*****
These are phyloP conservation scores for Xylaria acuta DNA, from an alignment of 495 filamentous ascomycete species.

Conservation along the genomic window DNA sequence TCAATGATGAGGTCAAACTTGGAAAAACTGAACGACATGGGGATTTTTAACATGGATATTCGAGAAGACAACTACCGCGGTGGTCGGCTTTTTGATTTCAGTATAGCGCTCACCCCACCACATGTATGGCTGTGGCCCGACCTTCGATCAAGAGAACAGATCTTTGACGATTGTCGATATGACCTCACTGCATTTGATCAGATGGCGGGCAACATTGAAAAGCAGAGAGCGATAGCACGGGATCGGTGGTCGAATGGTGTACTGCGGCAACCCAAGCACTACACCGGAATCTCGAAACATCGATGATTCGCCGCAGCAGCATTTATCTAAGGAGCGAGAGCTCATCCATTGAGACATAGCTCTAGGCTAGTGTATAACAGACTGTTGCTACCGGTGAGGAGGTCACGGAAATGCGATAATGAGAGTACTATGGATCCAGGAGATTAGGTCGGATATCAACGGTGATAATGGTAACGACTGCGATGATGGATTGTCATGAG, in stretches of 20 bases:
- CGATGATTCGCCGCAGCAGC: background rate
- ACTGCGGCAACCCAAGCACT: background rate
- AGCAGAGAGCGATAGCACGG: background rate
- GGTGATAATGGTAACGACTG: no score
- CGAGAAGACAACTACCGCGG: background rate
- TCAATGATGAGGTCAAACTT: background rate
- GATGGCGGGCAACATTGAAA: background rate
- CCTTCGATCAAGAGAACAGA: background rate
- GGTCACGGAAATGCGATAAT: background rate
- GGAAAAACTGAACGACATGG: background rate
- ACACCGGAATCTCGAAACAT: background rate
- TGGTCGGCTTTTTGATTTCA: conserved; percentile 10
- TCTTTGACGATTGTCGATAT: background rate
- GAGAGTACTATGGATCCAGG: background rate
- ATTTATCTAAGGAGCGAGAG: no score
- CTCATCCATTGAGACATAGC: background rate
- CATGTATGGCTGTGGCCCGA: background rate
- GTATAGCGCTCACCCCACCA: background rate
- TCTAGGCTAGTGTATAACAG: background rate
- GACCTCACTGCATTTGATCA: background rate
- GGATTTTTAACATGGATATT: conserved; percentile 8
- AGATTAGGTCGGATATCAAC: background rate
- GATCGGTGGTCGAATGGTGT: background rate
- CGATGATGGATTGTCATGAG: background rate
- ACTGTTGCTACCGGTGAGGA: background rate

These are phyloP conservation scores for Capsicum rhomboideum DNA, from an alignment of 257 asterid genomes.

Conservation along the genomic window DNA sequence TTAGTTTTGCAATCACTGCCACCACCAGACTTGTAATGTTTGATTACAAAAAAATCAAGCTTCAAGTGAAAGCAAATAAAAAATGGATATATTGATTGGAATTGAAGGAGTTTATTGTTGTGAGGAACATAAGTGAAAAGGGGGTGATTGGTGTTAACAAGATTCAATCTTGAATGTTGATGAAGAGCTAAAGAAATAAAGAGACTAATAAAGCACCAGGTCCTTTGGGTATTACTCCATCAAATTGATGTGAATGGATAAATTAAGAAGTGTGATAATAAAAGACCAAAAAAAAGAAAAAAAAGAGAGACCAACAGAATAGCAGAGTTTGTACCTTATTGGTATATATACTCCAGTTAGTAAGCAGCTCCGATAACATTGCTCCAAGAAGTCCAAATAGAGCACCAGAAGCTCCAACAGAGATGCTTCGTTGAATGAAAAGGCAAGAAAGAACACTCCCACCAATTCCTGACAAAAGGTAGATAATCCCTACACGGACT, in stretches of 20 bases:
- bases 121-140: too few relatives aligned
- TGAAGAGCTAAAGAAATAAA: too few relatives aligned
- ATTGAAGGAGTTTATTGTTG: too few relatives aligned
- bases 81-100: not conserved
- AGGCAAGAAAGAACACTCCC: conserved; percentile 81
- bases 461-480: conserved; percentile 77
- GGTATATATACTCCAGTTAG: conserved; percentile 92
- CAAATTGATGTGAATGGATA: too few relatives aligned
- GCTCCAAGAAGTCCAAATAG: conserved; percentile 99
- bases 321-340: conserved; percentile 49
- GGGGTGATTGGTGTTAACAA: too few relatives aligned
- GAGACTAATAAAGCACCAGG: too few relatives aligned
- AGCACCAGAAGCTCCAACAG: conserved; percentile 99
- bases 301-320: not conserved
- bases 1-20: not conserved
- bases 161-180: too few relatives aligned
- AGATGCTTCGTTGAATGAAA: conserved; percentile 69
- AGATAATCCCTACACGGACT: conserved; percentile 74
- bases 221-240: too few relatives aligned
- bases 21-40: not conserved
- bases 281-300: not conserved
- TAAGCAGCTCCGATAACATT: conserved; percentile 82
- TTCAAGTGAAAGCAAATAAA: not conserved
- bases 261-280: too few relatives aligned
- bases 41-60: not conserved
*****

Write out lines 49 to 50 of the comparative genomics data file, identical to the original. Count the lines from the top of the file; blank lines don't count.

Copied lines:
- bases 21-40: not conserved
- bases 281-300: not conserved